Review: 2011 Buick Enclave CXL AWD
By Charles Krome
Sometimes, reviewing two vehicles in a row from the same brand can border on the redundant, but not this time around. A 2011 Buick Enclave CXL with all-wheel-drive ended up in my driveway the day after I said goodbye to a 2011 LaCrosse, and experiencing them back-to-back was an eye-opening affair. Although both are, obviously, current production vehicles, their different positions in their respective life cycles was much in evidence, and much to the newer LaCrosse’s advantage.
The Enclave is probably best thought of as a reboot of the Buick Roadmaster station wagon from the mid 1990’s—that is, as a premium full-size people hauler that’s not a minivan. But speaking of which, the key here is to remember that GM’s big crossovers (including the Enclave, Chevrolet Traverse, GMC Acadia and the late Saturn OUTLOOK) were designed to replace the General’s minivan lineup, not necessarily to be SUV alternatives. That helps explain the size of these vehicles, too. The Enclave is listed at 201.8 inches in length, and the only other crossover that big is the Ford Flex, essentially Ford’s minivan replacement. To put this into context, the three-row Honda Pilot is Honda’s largest crossover, but it’s “only” 190.9 inches long; the Honda Odyssey minivan is 202.9 inches. (The punch-line here? The Roadmaster wagon stretched a yacht-like 217.5 inches.)
My point is that the Enclave’s ability to handle passengers and cargo is a key part of its role in the marketplace, and while it does well with the former, it shows some notable disadvantages with regard to the latter. The seating in the CXL was 2-2-3 (2-3-3 is an option), and both of the back rows provide a fair amount of room. In fact, I’m about 5’8″ and I managed to fit in the third row without bumping the seatback ahead of me. Also notable was that the last row features stadium-style seating, which lessens feelings of claustrophobia, and that the second row could be manipulated into allowing for excellent third-row access.
The second-row setup was particularly nice, as the Enclave was kitted out with a second-row console that allows those passengers to adjust the climate and audio/DVD controls on their own, and listen to their choices without interrupting front-seat audio by using wireless, noise-cancelling headphones.
But the floormats needed to cover the Enclave’s various rear seat tracks and what have you, which gives the Enclave its interior cargo flexibility, also leaves the vehicle looking a bit messy. It’s as if someone decorated a house by randomly tossing area rugs on the floor. Further, while the Enclave’s third-row seatbacks fold down to create a flat load floor, be aware that the result is not on the same level as the vehicle’s actual floor. The seats don’t fold up into the floor as in the Chrysler Town & Country. Reconfiguring the interior was no easy task, either; even though it’s just a matter of pulling straps and pressing levers, the seats snap into place so hard that I managed to bloody my knuckle folding one of the second-row chairs.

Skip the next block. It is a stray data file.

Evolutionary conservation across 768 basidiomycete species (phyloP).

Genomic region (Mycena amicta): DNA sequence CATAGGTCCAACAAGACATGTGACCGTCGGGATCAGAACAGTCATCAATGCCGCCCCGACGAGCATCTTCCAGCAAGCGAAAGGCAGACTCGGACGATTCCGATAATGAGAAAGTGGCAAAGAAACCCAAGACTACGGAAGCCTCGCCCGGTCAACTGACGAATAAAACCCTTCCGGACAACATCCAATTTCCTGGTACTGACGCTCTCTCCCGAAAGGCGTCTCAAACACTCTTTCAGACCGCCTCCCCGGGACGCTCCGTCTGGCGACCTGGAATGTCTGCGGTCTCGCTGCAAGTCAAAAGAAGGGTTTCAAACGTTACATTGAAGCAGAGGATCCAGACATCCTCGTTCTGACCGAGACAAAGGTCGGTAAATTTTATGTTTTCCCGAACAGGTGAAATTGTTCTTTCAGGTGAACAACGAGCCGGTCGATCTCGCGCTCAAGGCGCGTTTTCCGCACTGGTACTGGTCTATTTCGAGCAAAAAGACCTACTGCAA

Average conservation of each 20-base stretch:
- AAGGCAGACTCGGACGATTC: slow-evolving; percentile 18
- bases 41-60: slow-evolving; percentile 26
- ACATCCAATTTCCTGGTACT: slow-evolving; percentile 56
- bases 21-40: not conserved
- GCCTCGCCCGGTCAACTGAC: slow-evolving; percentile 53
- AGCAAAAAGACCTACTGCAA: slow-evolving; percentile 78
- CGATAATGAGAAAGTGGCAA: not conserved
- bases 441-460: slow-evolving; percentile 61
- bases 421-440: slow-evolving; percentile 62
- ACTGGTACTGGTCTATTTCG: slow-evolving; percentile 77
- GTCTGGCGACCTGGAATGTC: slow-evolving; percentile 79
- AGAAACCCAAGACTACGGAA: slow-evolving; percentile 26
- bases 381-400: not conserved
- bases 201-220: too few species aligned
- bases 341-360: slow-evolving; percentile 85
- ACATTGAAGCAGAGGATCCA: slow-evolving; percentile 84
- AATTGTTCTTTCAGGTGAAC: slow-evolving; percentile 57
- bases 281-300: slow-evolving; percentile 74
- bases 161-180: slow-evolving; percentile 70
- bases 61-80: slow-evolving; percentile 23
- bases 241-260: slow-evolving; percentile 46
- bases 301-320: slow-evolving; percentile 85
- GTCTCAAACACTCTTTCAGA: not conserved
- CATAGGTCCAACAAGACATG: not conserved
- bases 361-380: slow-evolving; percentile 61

Push-button start? Nope. Blind-spot alert? Nope. Heated steering wheel? Nope. Head-up display? Nope. Real wood trim? Nope. Leather dash accents? Nope. DVD-based navigation? Yep. I know these are high-level accoutrements, but the LaCrosse had them all—well, not the DVD nav—and that’s despite it also having an MSRP that was some $12,000 below the Enclave’s sticker price. Including its $750 destination charge and $5,000 worth of options (primarily the audio/nav/entertainment system and power sunroof), the Enclave I tested topped out at $49,755.
Now, there’s still plenty to like about the Enclave. It’s 3.6-liter V6 delivers 288 hp and 270 lb.-ft. of torque, the latter available at a relatively low 3400 rpm. Mated to a smooth-shifting six-speed automatic, you get unexpectedly brisk acceleration, even pulling around nearly 5,000 lbs. of all-wheel-drive Buick. The vehicle handles well for its size, too, without a disturbing amount of body roll and with a fair amount of road feel making it through to the driver. Needless to say, it’s planted and confident at highway speeds.
But on the other hand, the ride can be noticeably bumpy on Michigan’s frost-heaved roads, while the Buick’s EPA line is an abysmal 16 mpg city/22 mpg highway, which turned into about 12 mpg around town in my hands. A V6 Odyssey can get up to 19/28 with the EPA. There also was too much pedal travel before the brakes really began biting, and I was reminded once again last night about the benefits of AWD. After hitting 50 degrees late last week, Mother Nature hit back by dumping about six inches of sleety wet snow on the area, starting late yesterday afternoon. Cars and trucks were strewn alongside of the road, but the Enclave remained unfazed.
The bottom line: The Enclave remains perhaps the best-looking large crossover on the road—it’s got much better proportions without the snow on top of it—and showcases curvaceous sheet metal and the kind of “tight,” streamlined skin that makes its daunting dimensions seem a bit less daunting. But it’s simply not as nice of an all-around package as the LaCrosse. The same thing is happening at GM that I noticed in recently comparing the Lincoln MKZ and the Ford Edge. In both cases, the vagaries of new tech and new vehicle introductions mean the fresher vehicles (i.e., the LaCrosse and Edge) set benchmarks the “better,” yet older vehicles can’t reach. And with the Enclave and MKZ not being up to snuff in their own divisions, it leaves them at an even more marked disadvantage against their latest rivals from other companies.